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Store alfalfa hay properly to prevent spoilage and waste.

Keep it in a dry area out of direct sun and moisture.

Situate hay racks under cover to keep it dry.

Discard moldy or rotting portions which can make chickens sick.

Alfalfa pellets last longer when stored in rodent-proof bins.

Calculate amounts fed carefully based on flock size and intake.

Weigh out portions rather than feeding free choice.

This prevents chickens gorging themselves on unlimited pellets.

Both hay and pellets are great options for feeding chickens alfalfa safely.

I recommend a balanced blend along with their complete feed.

Growing Alfalfa for Chickens in the Garden

Can’t find good quality alfalfa hay or it’s too expensive?

Consider planting and growing your own alfalfa patch just for your chickens!

Alfalfa is easy to grow in a garden bed or corner of the yard.

It prefers full sun and well drained soil with a neutral pH.

Work compost and fertilizer into soil before planting.

Sow seeds directly in the ground 1/4-1/2″ deep in early spring after the last frost.

Or start seeds indoors and transplant seedlings when soil reaches 60°F.

Space plants 6-12″ apart in rows 12-18″ apart.

Water thoroughly and keep soil moist but not soggy.

Clip off flowers in the first year to encourage leafy growth.

Alfalfa will regrow after cutting all summer long.

Harvest by cutting stems 2-3″ above the soil when plants reach 1′ high.

Let plants dry out for a few days then gather stems into bunches.

Hang bundles upside down to finish drying for 1-2 weeks.

To feed chickens, chop dried leaves and stems into smaller pieces.

Or put through a wood chipper to break them down.

Store Homegrown alfalfa in a dry spot until ready to use.

Alfalfa will come back each year without re-planting.

Cut frequently to encourage regrowth for continual harvests.

Add fresh cuttings right to chicken coops or runs for foraging.

Growing your own alfalfa ensures a quality, fresh supply all season.

Using Alfalfa Meal for Chickens

Another option is feeding your flock alfalfa meal or alfalfa leaf meal.

This is made by finely grinding dried alfalfa into powder form.

Alfalfa meal contains highly concentrated nutrition in a digestible form.

It is over 30% protein and rich in vitamins and minerals.

The powdery texture sprinkles nicely over feed or mashes.

Alfalfa meal has more protein than pellets but less fiber.

Use sparingly as it is very rich and high in minerals.

Mix just a pinch into feed at first to avoid diarrhea.

Slowly increase amount as chickens adjust.

Limit alfalfa meal to 1-2 tablespoons per chicken weekly.

Do not exceed 5% of the total diet.

To serve, sprinkle over crushed pellets, mash, or grains.

Stir well to distribute evenly and prevent selective eating.

Leftovers will quickly go stale so only mix up what will be eaten in one meal.

Store in an airtight container away from moisture.

Alfalfa meal packs a nutritional punch but dosing must be controlled.

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Use a kitchen scale to weigh out precise amounts based on flock size.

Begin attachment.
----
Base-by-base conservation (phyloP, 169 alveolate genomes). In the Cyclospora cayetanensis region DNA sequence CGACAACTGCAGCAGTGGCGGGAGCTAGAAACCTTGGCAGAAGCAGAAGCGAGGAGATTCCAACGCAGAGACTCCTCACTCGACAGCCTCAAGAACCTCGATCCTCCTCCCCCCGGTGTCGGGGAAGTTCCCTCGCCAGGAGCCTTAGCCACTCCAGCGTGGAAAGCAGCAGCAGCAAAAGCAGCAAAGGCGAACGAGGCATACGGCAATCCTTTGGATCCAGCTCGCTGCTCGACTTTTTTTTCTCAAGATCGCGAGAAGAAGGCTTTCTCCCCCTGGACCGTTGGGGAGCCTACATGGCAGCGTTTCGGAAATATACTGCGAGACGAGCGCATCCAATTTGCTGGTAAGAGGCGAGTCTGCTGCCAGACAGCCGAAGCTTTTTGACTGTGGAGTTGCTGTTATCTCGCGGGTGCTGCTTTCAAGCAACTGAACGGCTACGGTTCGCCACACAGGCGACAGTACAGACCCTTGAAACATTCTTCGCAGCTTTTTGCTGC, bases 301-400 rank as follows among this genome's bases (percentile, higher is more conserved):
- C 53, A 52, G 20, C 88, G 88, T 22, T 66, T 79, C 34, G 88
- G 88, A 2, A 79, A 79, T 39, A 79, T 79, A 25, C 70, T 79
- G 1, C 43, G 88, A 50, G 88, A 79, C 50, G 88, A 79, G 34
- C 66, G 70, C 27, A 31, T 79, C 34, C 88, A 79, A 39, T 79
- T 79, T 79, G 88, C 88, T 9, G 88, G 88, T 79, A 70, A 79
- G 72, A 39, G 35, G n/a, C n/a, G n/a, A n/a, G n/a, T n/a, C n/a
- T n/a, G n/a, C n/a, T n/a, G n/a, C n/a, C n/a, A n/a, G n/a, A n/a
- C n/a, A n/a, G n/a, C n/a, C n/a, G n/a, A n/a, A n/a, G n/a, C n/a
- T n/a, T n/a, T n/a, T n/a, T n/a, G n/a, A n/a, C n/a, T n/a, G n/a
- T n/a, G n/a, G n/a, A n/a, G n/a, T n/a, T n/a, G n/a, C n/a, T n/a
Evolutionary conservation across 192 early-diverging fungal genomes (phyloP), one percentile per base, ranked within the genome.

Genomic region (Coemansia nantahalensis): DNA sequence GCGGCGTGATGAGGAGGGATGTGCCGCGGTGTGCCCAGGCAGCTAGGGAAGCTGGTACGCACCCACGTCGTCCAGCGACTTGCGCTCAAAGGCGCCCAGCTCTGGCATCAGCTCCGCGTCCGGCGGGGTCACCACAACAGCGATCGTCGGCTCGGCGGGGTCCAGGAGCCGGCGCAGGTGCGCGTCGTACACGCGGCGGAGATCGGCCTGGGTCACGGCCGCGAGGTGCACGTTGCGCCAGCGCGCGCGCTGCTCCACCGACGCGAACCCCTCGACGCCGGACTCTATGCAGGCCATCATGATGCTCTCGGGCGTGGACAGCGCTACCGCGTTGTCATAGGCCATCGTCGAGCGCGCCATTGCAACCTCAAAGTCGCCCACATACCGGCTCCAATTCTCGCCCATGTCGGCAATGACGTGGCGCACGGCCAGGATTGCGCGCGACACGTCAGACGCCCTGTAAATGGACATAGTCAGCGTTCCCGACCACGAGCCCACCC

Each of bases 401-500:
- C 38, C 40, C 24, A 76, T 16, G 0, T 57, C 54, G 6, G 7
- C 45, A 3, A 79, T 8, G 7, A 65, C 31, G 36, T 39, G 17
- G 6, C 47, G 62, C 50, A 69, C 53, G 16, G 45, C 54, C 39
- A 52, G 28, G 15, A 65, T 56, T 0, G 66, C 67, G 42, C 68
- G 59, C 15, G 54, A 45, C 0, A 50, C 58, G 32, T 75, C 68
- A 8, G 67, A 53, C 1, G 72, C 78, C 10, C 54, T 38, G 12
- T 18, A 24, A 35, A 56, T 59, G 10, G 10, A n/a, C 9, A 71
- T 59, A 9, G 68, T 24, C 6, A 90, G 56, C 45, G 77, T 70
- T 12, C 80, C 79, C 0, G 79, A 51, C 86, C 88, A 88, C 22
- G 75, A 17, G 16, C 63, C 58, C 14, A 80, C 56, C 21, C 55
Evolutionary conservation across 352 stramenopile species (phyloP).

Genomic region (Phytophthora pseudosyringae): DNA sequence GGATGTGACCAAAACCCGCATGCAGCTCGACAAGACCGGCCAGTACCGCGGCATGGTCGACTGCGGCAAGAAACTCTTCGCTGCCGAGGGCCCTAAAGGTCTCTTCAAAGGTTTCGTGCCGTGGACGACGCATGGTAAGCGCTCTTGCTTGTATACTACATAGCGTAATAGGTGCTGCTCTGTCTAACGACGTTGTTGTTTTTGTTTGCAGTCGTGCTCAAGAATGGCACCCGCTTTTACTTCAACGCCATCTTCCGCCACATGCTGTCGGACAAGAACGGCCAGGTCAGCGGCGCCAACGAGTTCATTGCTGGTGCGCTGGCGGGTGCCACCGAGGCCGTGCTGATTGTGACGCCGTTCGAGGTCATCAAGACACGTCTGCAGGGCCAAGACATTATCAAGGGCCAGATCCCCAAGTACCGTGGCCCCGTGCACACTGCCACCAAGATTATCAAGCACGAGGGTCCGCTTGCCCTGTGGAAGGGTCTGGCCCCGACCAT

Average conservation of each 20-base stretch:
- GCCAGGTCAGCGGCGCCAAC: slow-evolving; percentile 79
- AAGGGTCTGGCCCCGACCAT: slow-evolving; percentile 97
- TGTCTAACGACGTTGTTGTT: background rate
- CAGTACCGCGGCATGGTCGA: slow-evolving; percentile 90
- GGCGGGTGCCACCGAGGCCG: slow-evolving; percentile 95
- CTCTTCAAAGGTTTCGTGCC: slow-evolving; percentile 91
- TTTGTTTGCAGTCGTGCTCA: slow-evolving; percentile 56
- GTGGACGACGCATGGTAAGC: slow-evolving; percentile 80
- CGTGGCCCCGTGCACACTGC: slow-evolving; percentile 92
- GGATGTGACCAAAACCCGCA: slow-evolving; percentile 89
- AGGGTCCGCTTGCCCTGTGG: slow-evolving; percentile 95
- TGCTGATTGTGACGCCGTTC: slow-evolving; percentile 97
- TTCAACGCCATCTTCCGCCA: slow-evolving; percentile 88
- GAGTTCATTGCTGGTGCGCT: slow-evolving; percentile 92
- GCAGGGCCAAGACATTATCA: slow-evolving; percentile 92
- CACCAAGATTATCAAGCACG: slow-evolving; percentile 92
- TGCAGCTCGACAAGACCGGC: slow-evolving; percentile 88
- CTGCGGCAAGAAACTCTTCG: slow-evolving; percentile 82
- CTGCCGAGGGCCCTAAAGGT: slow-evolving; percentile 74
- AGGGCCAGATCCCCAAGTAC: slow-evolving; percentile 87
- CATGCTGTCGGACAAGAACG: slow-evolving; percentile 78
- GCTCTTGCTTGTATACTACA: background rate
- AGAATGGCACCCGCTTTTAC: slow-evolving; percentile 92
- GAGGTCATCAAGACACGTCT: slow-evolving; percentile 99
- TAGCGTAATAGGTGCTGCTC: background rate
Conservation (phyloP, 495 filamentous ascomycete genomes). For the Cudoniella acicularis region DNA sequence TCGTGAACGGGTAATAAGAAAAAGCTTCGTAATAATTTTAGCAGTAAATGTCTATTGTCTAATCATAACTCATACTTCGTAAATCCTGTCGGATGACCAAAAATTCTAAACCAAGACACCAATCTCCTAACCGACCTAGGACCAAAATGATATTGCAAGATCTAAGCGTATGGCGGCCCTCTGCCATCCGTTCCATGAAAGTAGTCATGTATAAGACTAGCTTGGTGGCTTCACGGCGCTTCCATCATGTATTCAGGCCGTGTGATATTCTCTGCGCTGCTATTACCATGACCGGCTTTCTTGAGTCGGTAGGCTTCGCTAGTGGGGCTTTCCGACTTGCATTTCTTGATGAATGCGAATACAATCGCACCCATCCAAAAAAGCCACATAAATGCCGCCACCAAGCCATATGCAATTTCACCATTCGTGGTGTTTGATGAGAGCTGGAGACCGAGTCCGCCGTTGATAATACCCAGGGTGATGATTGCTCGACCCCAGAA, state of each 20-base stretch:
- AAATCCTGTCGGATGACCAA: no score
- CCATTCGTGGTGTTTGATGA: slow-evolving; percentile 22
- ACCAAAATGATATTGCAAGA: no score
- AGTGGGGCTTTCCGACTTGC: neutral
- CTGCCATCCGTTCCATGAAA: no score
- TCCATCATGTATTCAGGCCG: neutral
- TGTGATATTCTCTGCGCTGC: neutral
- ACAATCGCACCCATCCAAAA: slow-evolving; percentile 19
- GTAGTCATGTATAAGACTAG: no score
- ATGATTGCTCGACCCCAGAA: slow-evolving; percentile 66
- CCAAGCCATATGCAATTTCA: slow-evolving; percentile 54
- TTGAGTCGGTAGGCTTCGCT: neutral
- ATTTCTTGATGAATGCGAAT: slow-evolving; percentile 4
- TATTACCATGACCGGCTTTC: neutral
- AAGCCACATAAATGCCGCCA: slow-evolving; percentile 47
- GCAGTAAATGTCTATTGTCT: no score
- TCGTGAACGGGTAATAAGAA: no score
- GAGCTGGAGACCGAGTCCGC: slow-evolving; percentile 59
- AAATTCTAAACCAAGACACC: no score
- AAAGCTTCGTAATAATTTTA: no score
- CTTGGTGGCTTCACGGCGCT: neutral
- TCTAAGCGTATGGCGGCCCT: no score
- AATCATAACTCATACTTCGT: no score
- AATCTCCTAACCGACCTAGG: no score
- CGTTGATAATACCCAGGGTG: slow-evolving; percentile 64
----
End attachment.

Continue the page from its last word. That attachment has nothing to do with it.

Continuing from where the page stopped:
Free choice feeding risks health issues.

Sprouting Alfalfa for Chickens

Sprouting alfalfa unlocks even more nutritional benefits for chickens.

Sprouting triggers the release of enzymes and converts nutrients into a more bioavailable form.

This boosts the overall protein, vitamin, and mineral content.

Chickens readily eat sprouted seeds and it improves digestion.

The sprouting process is simple:

Soak seeds 8-12 hours then drain well.

Transfer to a sprouting tray or jar, rinse twice daily.

Seeds sprout in 5-7 days.

When sprouts are 1-2 inches, put trays in a sunny spot for 12 hours.

This turns sprouts green and boosts vitamin levels.

Finally, allow them to dry out a bit before feeding.

Chickens will eagerly devour the tender green sprouts.

Start with just a handful per chicken and increase over time.

Too much too fast can upset sensitive digestion.

Try different sprouts like clover, radish, mung beans.

Mixes provide variety and a range of nutrients.

Rotate in new batches while another round sprouts.

Having a continual supply makes it easy to offer fresh sprouts daily.

Sprouting takes time but provides great nutritional and gut health benefits.

Feeding Chickens Alfalfa Scraps from Rabbits/Horses

If you have rabbits, horses, or other animals eating alfalfa, don’t let the leftovers go to waste.

Chickens will happily gobble up alfalfa scraps after other animals have nibbled on it.

These leftovers still provide useful nutrition for chickens.

The animals remove the tastiest, most palatable bits first.

But plenty of protein and nutrients remain in the stems and fragments.

Chickens are not picky and will clean it all up.

Scraps may be more stemmy or woody but chickens can break them down.

Their gizzards effectively grind and digest fibrous material.

Before feeding scraps, inspect carefully and discard any soiled or molded portions.

Chop or break it down into smaller pieces for easier eating.

Try stuffing bits into a suet feeder or packed into an old plastic bottle.

This forces chickens to

This forces chickens to work and nibble away at the alfalfa scraps.

Spreading them out over the ground or lawn also promotes foraging activity.

Just be sure scraps make up a small portion of the overall diet.

They lack the completeness of pure dried alfalfa products.

Always provide a quality complete feed in addition to any foraged scrap treats.

Monitor to ensure chickens are actually eating the scraps.

Some may reject woody, stemmy bits if given other choices.

But letting chickens clean up alfalfa scraps is a great way to reduce waste.

It provides entertainment, activity, and bonus nutrition.

Just be selective about quality and watch feeding amounts.

With a few precautions, alfalfa scraps make an eco-friendly chicken snack!